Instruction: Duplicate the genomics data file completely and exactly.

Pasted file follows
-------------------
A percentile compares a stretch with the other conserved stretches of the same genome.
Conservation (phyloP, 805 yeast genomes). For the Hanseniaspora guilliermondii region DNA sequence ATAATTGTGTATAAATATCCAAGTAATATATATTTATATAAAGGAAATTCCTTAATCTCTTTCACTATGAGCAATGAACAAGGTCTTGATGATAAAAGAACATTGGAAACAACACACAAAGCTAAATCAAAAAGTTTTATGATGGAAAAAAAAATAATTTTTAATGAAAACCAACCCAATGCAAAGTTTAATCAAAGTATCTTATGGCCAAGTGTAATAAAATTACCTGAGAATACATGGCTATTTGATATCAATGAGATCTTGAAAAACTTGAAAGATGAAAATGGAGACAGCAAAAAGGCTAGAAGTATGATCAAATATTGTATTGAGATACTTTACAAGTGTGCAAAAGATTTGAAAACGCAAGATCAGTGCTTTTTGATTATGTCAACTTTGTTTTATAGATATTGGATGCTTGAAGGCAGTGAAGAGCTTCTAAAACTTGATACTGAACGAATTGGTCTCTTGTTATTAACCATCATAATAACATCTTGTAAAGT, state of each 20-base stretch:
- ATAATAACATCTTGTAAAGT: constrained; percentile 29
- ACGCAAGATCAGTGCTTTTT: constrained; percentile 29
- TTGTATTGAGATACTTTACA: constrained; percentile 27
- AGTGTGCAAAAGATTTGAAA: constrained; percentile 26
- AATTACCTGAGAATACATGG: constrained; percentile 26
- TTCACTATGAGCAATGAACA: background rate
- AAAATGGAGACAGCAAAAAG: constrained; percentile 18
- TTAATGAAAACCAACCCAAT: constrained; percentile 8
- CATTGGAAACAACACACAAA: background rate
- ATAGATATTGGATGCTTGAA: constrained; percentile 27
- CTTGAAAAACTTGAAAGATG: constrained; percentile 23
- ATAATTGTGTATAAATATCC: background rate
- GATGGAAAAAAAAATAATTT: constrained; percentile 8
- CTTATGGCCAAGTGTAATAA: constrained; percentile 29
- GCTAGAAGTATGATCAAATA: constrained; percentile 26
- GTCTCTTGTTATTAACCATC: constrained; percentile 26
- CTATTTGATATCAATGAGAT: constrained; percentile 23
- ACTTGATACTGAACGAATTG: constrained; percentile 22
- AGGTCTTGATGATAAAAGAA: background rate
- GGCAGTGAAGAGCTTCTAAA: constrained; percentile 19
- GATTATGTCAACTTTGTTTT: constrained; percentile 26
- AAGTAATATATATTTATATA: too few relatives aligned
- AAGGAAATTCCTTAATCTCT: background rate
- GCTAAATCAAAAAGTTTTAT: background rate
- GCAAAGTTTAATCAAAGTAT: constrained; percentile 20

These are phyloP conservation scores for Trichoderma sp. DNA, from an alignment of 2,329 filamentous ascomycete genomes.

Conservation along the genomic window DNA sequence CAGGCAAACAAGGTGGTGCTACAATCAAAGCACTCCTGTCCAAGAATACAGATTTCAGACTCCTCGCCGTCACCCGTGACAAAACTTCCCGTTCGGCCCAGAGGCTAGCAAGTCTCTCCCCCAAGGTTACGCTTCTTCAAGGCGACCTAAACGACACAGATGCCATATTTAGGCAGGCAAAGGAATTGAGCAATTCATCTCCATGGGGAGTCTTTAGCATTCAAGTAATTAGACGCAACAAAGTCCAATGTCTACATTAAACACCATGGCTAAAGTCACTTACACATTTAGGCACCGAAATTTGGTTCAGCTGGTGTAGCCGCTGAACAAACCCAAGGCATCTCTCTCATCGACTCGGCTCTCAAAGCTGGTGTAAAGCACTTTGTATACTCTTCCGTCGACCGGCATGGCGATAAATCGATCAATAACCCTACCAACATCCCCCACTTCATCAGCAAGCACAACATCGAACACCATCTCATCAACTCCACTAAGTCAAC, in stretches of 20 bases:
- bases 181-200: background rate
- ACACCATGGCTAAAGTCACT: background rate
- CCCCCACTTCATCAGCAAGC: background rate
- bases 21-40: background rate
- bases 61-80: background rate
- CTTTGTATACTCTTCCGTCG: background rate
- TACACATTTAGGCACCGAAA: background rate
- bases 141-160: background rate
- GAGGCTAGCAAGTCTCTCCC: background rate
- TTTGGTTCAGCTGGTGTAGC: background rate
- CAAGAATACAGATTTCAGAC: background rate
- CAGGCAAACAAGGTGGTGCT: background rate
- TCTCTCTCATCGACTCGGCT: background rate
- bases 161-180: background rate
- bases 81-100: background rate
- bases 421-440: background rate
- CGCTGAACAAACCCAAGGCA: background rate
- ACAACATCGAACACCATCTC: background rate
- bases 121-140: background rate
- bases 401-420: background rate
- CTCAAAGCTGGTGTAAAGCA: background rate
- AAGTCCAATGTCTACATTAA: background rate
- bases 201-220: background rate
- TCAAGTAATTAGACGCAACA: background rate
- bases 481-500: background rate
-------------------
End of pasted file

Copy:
A percentile compares a stretch with the other conserved stretches of the same genome.
Conservation (phyloP, 805 yeast genomes). For the Hanseniaspora guilliermondii region DNA sequence ATAATTGTGTATAAATATCCAAGTAATATATATTTATATAAAGGAAATTCCTTAATCTCTTTCACTATGAGCAATGAACAAGGTCTTGATGATAAAAGAACATTGGAAACAACACACAAAGCTAAATCAAAAAGTTTTATGATGGAAAAAAAAATAATTTTTAATGAAAACCAACCCAATGCAAAGTTTAATCAAAGTATCTTATGGCCAAGTGTAATAAAATTACCTGAGAATACATGGCTATTTGATATCAATGAGATCTTGAAAAACTTGAAAGATGAAAATGGAGACAGCAAAAAGGCTAGAAGTATGATCAAATATTGTATTGAGATACTTTACAAGTGTGCAAAAGATTTGAAAACGCAAGATCAGTGCTTTTTGATTATGTCAACTTTGTTTTATAGATATTGGATGCTTGAAGGCAGTGAAGAGCTTCTAAAACTTGATACTGAACGAATTGGTCTCTTGTTATTAACCATCATAATAACATCTTGTAAAGT, state of each 20-base stretch:
- ATAATAACATCTTGTAAAGT: constrained; percentile 29
- ACGCAAGATCAGTGCTTTTT: constrained; percentile 29
- TTGTATTGAGATACTTTACA: constrained; percentile 27
- AGTGTGCAAAAGATTTGAAA: constrained; percentile 26
- AATTACCTGAGAATACATGG: constrained; percentile 26
- TTCACTATGAGCAATGAACA: background rate
- AAAATGGAGACAGCAAAAAG: constrained; percentile 18
- TTAATGAAAACCAACCCAAT: constrained; percentile 8
- CATTGGAAACAACACACAAA: background rate
- ATAGATATTGGATGCTTGAA: constrained; percentile 27
- CTTGAAAAACTTGAAAGATG: constrained; percentile 23
- ATAATTGTGTATAAATATCC: background rate
- GATGGAAAAAAAAATAATTT: constrained; percentile 8
- CTTATGGCCAAGTGTAATAA: constrained; percentile 29
- GCTAGAAGTATGATCAAATA: constrained; percentile 26
- GTCTCTTGTTATTAACCATC: constrained; percentile 26
- CTATTTGATATCAATGAGAT: constrained; percentile 23
- ACTTGATACTGAACGAATTG: constrained; percentile 22
- AGGTCTTGATGATAAAAGAA: background rate
- GGCAGTGAAGAGCTTCTAAA: constrained; percentile 19
- GATTATGTCAACTTTGTTTT: constrained; percentile 26
- AAGTAATATATATTTATATA: too few relatives aligned
- AAGGAAATTCCTTAATCTCT: background rate
- GCTAAATCAAAAAGTTTTAT: background rate
- GCAAAGTTTAATCAAAGTAT: constrained; percentile 20

These are phyloP conservation scores for Trichoderma sp. DNA, from an alignment of 2,329 filamentous ascomycete genomes.

Conservation along the genomic window DNA sequence CAGGCAAACAAGGTGGTGCTACAATCAAAGCACTCCTGTCCAAGAATACAGATTTCAGACTCCTCGCCGTCACCCGTGACAAAACTTCCCGTTCGGCCCAGAGGCTAGCAAGTCTCTCCCCCAAGGTTACGCTTCTTCAAGGCGACCTAAACGACACAGATGCCATATTTAGGCAGGCAAAGGAATTGAGCAATTCATCTCCATGGGGAGTCTTTAGCATTCAAGTAATTAGACGCAACAAAGTCCAATGTCTACATTAAACACCATGGCTAAAGTCACTTACACATTTAGGCACCGAAATTTGGTTCAGCTGGTGTAGCCGCTGAACAAACCCAAGGCATCTCTCTCATCGACTCGGCTCTCAAAGCTGGTGTAAAGCACTTTGTATACTCTTCCGTCGACCGGCATGGCGATAAATCGATCAATAACCCTACCAACATCCCCCACTTCATCAGCAAGCACAACATCGAACACCATCTCATCAACTCCACTAAGTCAAC, in stretches of 20 bases:
- bases 181-200: background rate
- ACACCATGGCTAAAGTCACT: background rate
- CCCCCACTTCATCAGCAAGC: background rate
- bases 21-40: background rate
- bases 61-80: background rate
- CTTTGTATACTCTTCCGTCG: background rate
- TACACATTTAGGCACCGAAA: background rate
- bases 141-160: background rate
- GAGGCTAGCAAGTCTCTCCC: background rate
- TTTGGTTCAGCTGGTGTAGC: background rate
- CAAGAATACAGATTTCAGAC: background rate
- CAGGCAAACAAGGTGGTGCT: background rate
- TCTCTCTCATCGACTCGGCT: background rate
- bases 161-180: background rate
- bases 81-100: background rate
- bases 421-440: background rate
- CGCTGAACAAACCCAAGGCA: background rate
- ACAACATCGAACACCATCTC: background rate
- bases 121-140: background rate
- bases 401-420: background rate
- CTCAAAGCTGGTGTAAAGCA: background rate
- AAGTCCAATGTCTACATTAA: background rate
- bases 201-220: background rate
- TCAAGTAATTAGACGCAACA: background rate
- bases 481-500: background rate